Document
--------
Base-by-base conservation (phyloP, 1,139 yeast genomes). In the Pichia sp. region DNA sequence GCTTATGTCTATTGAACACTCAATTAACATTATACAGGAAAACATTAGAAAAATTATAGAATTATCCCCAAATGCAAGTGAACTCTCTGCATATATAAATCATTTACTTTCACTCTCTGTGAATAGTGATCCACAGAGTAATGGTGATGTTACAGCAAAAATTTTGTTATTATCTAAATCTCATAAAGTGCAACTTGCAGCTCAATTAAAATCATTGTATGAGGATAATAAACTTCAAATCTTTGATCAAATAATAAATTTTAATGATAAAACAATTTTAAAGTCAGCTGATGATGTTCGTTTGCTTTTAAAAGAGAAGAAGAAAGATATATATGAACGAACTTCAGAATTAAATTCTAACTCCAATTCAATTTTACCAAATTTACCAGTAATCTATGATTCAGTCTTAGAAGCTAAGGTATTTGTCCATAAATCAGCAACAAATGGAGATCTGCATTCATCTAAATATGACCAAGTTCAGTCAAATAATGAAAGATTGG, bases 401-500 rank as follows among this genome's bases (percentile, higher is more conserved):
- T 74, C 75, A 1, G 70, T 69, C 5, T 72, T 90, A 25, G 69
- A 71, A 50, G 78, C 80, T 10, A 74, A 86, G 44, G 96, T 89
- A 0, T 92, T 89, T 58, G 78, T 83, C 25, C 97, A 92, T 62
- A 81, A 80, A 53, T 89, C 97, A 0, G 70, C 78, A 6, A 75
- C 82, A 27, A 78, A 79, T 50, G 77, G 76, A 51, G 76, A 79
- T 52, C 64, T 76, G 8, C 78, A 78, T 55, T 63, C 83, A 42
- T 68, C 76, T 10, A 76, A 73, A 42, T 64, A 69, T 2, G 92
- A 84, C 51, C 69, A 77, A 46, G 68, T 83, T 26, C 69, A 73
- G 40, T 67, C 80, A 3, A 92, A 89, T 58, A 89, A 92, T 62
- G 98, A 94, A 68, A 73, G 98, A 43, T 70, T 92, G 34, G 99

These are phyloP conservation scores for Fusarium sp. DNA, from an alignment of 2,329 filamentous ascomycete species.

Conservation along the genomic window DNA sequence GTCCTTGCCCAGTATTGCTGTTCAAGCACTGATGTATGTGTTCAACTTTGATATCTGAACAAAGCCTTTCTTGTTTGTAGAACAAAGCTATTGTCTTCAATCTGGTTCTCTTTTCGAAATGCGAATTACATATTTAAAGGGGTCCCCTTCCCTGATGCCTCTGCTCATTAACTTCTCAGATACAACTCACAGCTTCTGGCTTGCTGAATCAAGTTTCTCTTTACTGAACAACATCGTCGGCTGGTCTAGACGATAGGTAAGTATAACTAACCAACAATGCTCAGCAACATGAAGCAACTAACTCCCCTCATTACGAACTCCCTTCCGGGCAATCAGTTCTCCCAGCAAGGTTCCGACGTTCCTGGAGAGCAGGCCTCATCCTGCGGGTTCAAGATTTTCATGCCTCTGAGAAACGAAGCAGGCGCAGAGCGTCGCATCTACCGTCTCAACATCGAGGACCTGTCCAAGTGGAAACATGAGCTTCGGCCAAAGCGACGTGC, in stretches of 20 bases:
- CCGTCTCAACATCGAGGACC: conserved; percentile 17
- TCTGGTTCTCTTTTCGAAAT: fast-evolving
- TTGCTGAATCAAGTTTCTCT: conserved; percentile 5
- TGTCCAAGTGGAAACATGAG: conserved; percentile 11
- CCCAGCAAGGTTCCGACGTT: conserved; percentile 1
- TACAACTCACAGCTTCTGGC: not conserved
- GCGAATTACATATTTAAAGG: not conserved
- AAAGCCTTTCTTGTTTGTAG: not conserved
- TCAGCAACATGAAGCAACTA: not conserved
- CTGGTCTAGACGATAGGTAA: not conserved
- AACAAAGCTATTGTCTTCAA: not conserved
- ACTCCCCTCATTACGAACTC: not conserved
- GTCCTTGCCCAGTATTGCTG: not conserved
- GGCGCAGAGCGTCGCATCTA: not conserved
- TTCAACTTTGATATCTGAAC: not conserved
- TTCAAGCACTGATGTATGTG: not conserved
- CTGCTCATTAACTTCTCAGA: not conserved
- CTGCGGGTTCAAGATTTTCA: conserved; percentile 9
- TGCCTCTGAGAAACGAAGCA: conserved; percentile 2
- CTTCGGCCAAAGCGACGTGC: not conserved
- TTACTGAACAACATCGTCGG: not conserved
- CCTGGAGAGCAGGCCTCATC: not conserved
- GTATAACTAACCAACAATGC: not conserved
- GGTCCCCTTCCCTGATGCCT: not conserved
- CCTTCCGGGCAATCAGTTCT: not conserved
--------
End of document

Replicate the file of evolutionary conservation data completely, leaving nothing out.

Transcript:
Base-by-base conservation (phyloP, 1,139 yeast genomes). In the Pichia sp. region DNA sequence GCTTATGTCTATTGAACACTCAATTAACATTATACAGGAAAACATTAGAAAAATTATAGAATTATCCCCAAATGCAAGTGAACTCTCTGCATATATAAATCATTTACTTTCACTCTCTGTGAATAGTGATCCACAGAGTAATGGTGATGTTACAGCAAAAATTTTGTTATTATCTAAATCTCATAAAGTGCAACTTGCAGCTCAATTAAAATCATTGTATGAGGATAATAAACTTCAAATCTTTGATCAAATAATAAATTTTAATGATAAAACAATTTTAAAGTCAGCTGATGATGTTCGTTTGCTTTTAAAAGAGAAGAAGAAAGATATATATGAACGAACTTCAGAATTAAATTCTAACTCCAATTCAATTTTACCAAATTTACCAGTAATCTATGATTCAGTCTTAGAAGCTAAGGTATTTGTCCATAAATCAGCAACAAATGGAGATCTGCATTCATCTAAATATGACCAAGTTCAGTCAAATAATGAAAGATTGG, bases 401-500 rank as follows among this genome's bases (percentile, higher is more conserved):
- T 74, C 75, A 1, G 70, T 69, C 5, T 72, T 90, A 25, G 69
- A 71, A 50, G 78, C 80, T 10, A 74, A 86, G 44, G 96, T 89
- A 0, T 92, T 89, T 58, G 78, T 83, C 25, C 97, A 92, T 62
- A 81, A 80, A 53, T 89, C 97, A 0, G 70, C 78, A 6, A 75
- C 82, A 27, A 78, A 79, T 50, G 77, G 76, A 51, G 76, A 79
- T 52, C 64, T 76, G 8, C 78, A 78, T 55, T 63, C 83, A 42
- T 68, C 76, T 10, A 76, A 73, A 42, T 64, A 69, T 2, G 92
- A 84, C 51, C 69, A 77, A 46, G 68, T 83, T 26, C 69, A 73
- G 40, T 67, C 80, A 3, A 92, A 89, T 58, A 89, A 92, T 62
- G 98, A 94, A 68, A 73, G 98, A 43, T 70, T 92, G 34, G 99

These are phyloP conservation scores for Fusarium sp. DNA, from an alignment of 2,329 filamentous ascomycete species.

Conservation along the genomic window DNA sequence GTCCTTGCCCAGTATTGCTGTTCAAGCACTGATGTATGTGTTCAACTTTGATATCTGAACAAAGCCTTTCTTGTTTGTAGAACAAAGCTATTGTCTTCAATCTGGTTCTCTTTTCGAAATGCGAATTACATATTTAAAGGGGTCCCCTTCCCTGATGCCTCTGCTCATTAACTTCTCAGATACAACTCACAGCTTCTGGCTTGCTGAATCAAGTTTCTCTTTACTGAACAACATCGTCGGCTGGTCTAGACGATAGGTAAGTATAACTAACCAACAATGCTCAGCAACATGAAGCAACTAACTCCCCTCATTACGAACTCCCTTCCGGGCAATCAGTTCTCCCAGCAAGGTTCCGACGTTCCTGGAGAGCAGGCCTCATCCTGCGGGTTCAAGATTTTCATGCCTCTGAGAAACGAAGCAGGCGCAGAGCGTCGCATCTACCGTCTCAACATCGAGGACCTGTCCAAGTGGAAACATGAGCTTCGGCCAAAGCGACGTGC, in stretches of 20 bases:
- CCGTCTCAACATCGAGGACC: conserved; percentile 17
- TCTGGTTCTCTTTTCGAAAT: fast-evolving
- TTGCTGAATCAAGTTTCTCT: conserved; percentile 5
- TGTCCAAGTGGAAACATGAG: conserved; percentile 11
- CCCAGCAAGGTTCCGACGTT: conserved; percentile 1
- TACAACTCACAGCTTCTGGC: not conserved
- GCGAATTACATATTTAAAGG: not conserved
- AAAGCCTTTCTTGTTTGTAG: not conserved
- TCAGCAACATGAAGCAACTA: not conserved
- CTGGTCTAGACGATAGGTAA: not conserved
- AACAAAGCTATTGTCTTCAA: not conserved
- ACTCCCCTCATTACGAACTC: not conserved
- GTCCTTGCCCAGTATTGCTG: not conserved
- GGCGCAGAGCGTCGCATCTA: not conserved
- TTCAACTTTGATATCTGAAC: not conserved
- TTCAAGCACTGATGTATGTG: not conserved
- CTGCTCATTAACTTCTCAGA: not conserved
- CTGCGGGTTCAAGATTTTCA: conserved; percentile 9
- TGCCTCTGAGAAACGAAGCA: conserved; percentile 2
- CTTCGGCCAAAGCGACGTGC: not conserved
- TTACTGAACAACATCGTCGG: not conserved
- CCTGGAGAGCAGGCCTCATC: not conserved
- GTATAACTAACCAACAATGC: not conserved
- GGTCCCCTTCCCTGATGCCT: not conserved
- CCTTCCGGGCAATCAGTTCT: not conserved